SOCHI, Russia — With a heavy heart and a distracted mind, U.S. skeleton racer Katie Uhlaender pushed through her final training runs earlier this week.
It was the fifth anniversary of her father’s death, an event so devastating that she contemplated quitting her sport. Her two practice runs that day were among the slowest she had posted since arriving here nearly two weeks ago.
“She tried to push through it, but it was an emotional day,” U.S. coach Tuffy Latour said. “(Thursday) we can focus on the race.”
And Uhlaender did that. She put together two solid runs and found herself in fourth place heading into Friday’s final. Currently ranked 15th in the world, Uhlaender suffered a concussion earlier this season and was not expected to be in the medal hunt here.
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Despite her success in the first two runs, Uhlaender saw flaws and vowed to correct them during her final two heats. She is .14 seconds behind Russia’s Elena Nikitina, who is far more familiar with the Sanki Sliding Center track.
“I had a pretty big mistake on my second run and I had too much speed at the top,” Uhlaender said. “I wasn’t able to get it back together. I just hope tomorrow we can pull off a U.S.A. miracle.”
American teammate Noelle Pikus-Pace sits in second place behind Lizzy Yarnold of Britain. Yarnold set a track record as she built a .44-second lead over Pikus-Pace, who is nursing a back injury.
It’s a substantial advantage heading into the finals, but Yarnold warned against overconfidence.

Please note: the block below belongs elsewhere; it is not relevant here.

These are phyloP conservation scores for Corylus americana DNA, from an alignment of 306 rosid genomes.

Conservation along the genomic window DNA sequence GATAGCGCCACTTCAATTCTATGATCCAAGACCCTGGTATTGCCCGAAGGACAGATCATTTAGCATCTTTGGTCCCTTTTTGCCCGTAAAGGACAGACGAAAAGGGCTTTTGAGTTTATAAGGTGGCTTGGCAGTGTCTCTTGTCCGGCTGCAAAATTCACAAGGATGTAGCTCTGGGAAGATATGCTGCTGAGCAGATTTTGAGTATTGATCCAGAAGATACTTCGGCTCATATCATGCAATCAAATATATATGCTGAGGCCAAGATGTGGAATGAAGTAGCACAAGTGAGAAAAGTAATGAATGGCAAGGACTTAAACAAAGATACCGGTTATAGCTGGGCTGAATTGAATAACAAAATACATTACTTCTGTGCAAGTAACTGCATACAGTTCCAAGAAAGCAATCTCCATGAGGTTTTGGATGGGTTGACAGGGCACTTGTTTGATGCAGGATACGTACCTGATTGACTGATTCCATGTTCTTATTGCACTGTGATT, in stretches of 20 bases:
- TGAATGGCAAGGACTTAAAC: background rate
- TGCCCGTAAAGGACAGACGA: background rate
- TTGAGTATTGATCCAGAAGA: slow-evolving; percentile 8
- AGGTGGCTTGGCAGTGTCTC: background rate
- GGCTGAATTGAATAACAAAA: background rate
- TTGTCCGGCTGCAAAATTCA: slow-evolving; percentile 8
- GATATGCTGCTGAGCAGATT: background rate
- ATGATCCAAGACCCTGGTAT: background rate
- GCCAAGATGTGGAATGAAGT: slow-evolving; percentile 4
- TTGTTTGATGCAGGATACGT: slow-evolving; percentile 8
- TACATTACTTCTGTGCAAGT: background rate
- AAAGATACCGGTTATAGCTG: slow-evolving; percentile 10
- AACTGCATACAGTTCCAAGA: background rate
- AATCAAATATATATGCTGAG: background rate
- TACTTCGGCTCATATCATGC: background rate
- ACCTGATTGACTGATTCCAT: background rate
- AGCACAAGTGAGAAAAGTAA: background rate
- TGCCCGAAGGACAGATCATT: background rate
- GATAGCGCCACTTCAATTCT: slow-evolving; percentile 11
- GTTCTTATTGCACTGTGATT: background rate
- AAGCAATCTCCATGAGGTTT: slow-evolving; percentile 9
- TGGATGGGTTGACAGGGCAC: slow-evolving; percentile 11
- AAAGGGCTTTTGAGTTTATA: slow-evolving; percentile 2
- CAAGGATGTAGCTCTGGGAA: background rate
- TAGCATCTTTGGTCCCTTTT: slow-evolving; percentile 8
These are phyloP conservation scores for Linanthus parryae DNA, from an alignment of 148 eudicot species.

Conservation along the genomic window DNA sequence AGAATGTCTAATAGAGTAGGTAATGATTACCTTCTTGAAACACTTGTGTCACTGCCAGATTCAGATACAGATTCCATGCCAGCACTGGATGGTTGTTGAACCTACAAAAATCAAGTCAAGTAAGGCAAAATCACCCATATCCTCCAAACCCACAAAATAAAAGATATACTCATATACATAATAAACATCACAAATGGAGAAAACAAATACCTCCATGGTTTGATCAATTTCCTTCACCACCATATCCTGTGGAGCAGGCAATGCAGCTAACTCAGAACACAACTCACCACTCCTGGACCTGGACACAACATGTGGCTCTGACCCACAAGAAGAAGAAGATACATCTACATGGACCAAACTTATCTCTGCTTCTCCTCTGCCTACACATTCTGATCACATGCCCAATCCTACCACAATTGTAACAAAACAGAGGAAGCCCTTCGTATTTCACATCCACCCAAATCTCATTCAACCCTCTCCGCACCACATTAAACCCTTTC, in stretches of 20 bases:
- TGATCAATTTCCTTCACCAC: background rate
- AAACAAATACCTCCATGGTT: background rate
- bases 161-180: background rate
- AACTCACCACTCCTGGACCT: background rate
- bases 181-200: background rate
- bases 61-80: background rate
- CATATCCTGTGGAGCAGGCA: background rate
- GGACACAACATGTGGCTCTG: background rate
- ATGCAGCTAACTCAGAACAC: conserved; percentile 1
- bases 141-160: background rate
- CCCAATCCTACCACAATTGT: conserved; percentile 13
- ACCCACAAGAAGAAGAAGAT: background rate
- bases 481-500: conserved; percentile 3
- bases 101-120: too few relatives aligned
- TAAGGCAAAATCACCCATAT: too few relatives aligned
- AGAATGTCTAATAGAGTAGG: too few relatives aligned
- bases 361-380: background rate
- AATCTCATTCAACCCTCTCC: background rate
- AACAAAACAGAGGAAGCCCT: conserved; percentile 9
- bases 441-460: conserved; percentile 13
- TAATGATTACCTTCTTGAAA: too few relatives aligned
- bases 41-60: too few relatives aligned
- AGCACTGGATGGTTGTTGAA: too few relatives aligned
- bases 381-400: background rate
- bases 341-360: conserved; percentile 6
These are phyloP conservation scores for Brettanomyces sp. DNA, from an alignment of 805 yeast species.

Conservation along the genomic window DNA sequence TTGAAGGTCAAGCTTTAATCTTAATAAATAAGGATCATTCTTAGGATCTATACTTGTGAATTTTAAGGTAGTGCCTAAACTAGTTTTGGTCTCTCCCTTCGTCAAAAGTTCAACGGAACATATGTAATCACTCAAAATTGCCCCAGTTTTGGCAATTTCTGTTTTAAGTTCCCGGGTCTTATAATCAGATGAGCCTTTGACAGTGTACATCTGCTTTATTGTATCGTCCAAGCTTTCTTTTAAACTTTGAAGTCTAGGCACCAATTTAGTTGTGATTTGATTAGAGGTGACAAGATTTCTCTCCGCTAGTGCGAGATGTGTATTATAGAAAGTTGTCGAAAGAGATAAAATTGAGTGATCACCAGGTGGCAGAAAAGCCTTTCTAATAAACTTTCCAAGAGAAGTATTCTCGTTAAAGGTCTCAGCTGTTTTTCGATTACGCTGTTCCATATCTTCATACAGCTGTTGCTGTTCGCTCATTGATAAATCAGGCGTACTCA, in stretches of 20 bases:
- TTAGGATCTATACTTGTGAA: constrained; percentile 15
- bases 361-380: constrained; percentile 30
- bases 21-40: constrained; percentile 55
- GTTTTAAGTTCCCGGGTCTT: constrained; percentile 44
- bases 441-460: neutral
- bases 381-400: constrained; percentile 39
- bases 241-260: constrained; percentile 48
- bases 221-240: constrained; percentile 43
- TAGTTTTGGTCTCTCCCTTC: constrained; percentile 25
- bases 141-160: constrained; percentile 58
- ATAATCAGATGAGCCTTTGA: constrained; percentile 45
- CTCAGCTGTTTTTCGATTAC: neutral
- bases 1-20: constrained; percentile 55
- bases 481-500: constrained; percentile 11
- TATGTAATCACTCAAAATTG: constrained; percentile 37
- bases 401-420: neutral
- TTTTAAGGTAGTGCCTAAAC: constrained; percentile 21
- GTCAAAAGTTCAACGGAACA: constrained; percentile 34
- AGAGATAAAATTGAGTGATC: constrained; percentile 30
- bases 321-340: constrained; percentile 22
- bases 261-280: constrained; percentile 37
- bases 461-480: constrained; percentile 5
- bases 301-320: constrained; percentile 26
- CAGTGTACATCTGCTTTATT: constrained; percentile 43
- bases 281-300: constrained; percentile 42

“This is where races can be won and lost,” she said. “Everything changes so fast.”
Pikus-Pace acknowledged that Yarnold’s lead will be difficult to overcome, but she insisted a medal of any sort would be a victory. It would be an even bigger win, she said, if she could share the podium with Uhlaender, with whom she is close.
“That would be a dream come to true if Katie and I could both be up on that podium together,” Pikus-Pace said. “I’m proud of her for what she’s been through this season and coming back.”
Uhlaender paid homage to her father — former major-league outfielder Ted Uhlaender — during the race by wearing his 1972 Cincinnati Reds National League championship ring and a tiny baseball pendant containing some of his ashes on a chain around her neck. Ted Uhlaender died of a heart attack in 2009 at his Kansas ranch in Rawlins County, while his daughter was away competing on the World Cup circuit.
“He made me feel like a warrior with a purpose,” she said before the Games. “And when he passed away, I didn’t have a purpose.”
Without that motivation, Uhlaender finished 11th at the Vancouver Olympics four years ago.
In the years since those disastrous Games, however, she regained her footing with help from family members and her father’s old baseball pals, who shared stories countless stories from Uhlaender’s playing days, most of them serving as inspirational tales about the importance of determination and a strong work ethic.
In her dad’s friends, Katie Uhlaender said, she found the support system she once thought had disappeared with her father's death — and that support spurred her resurgence. She won the 2012 World Championships and finished second at a World Cup event here last year.
And now an Olympic medal is within her reach.
“Not to get all dark, but it's been a long road back,” she said. “I'm finally able to embrace those tools my dad gave me.”